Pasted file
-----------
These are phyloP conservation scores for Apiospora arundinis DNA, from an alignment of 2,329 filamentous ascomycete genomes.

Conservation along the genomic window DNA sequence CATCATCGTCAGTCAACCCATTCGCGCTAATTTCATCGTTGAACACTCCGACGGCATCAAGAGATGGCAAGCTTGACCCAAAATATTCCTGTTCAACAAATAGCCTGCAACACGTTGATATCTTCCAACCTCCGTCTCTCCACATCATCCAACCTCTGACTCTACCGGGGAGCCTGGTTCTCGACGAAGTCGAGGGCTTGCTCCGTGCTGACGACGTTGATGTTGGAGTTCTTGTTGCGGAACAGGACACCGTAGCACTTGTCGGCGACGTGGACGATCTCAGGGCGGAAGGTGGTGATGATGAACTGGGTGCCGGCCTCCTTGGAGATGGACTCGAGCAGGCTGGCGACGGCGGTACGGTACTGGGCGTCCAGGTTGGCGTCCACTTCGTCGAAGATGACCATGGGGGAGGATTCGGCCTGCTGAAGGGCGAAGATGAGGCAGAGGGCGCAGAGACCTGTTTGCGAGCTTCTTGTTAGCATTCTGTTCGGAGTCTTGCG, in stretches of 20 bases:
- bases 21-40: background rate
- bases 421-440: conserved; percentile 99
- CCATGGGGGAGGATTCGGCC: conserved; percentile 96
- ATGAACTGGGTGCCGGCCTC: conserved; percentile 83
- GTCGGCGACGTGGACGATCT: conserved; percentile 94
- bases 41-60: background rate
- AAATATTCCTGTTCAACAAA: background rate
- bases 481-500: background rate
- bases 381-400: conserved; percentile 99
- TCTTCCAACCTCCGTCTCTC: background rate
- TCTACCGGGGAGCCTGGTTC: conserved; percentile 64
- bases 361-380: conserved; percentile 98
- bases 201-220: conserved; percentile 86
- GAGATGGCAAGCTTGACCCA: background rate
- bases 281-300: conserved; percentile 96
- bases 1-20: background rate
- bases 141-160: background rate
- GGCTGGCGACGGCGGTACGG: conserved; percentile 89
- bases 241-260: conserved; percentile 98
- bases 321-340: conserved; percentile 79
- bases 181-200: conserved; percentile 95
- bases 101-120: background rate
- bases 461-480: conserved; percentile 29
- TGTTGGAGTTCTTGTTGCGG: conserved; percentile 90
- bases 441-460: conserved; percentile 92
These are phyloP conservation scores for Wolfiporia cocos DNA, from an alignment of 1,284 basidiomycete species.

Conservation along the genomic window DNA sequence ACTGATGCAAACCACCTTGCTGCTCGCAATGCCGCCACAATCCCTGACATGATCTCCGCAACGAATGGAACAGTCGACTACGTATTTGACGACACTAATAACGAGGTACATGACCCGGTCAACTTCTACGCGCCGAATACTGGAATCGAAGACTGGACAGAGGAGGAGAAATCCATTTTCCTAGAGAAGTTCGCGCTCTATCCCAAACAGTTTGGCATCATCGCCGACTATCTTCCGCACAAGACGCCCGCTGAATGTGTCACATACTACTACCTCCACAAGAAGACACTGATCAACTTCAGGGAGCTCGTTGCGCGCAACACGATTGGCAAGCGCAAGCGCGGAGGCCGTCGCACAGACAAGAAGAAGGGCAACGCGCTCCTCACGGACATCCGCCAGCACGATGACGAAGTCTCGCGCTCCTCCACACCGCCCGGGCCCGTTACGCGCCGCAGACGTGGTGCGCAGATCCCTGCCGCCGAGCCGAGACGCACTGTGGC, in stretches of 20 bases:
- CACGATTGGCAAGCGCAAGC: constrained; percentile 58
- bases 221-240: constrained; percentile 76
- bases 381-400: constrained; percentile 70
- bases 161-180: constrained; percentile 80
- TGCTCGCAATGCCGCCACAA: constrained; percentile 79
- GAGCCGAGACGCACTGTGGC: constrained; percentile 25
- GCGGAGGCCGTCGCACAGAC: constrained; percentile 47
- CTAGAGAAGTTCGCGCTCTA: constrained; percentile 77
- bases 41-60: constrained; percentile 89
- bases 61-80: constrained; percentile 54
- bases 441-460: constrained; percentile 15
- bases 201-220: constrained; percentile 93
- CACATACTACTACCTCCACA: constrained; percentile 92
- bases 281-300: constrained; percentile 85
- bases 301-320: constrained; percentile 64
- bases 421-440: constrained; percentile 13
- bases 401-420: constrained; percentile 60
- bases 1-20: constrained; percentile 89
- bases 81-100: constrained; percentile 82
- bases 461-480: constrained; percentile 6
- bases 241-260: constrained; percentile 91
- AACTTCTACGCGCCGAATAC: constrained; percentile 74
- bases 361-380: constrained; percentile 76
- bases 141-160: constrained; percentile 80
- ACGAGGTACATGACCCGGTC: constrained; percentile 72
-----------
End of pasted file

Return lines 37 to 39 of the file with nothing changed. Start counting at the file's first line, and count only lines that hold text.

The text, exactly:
- CTAGAGAAGTTCGCGCTCTA: constrained; percentile 77
- bases 41-60: constrained; percentile 89
- bases 61-80: constrained; percentile 54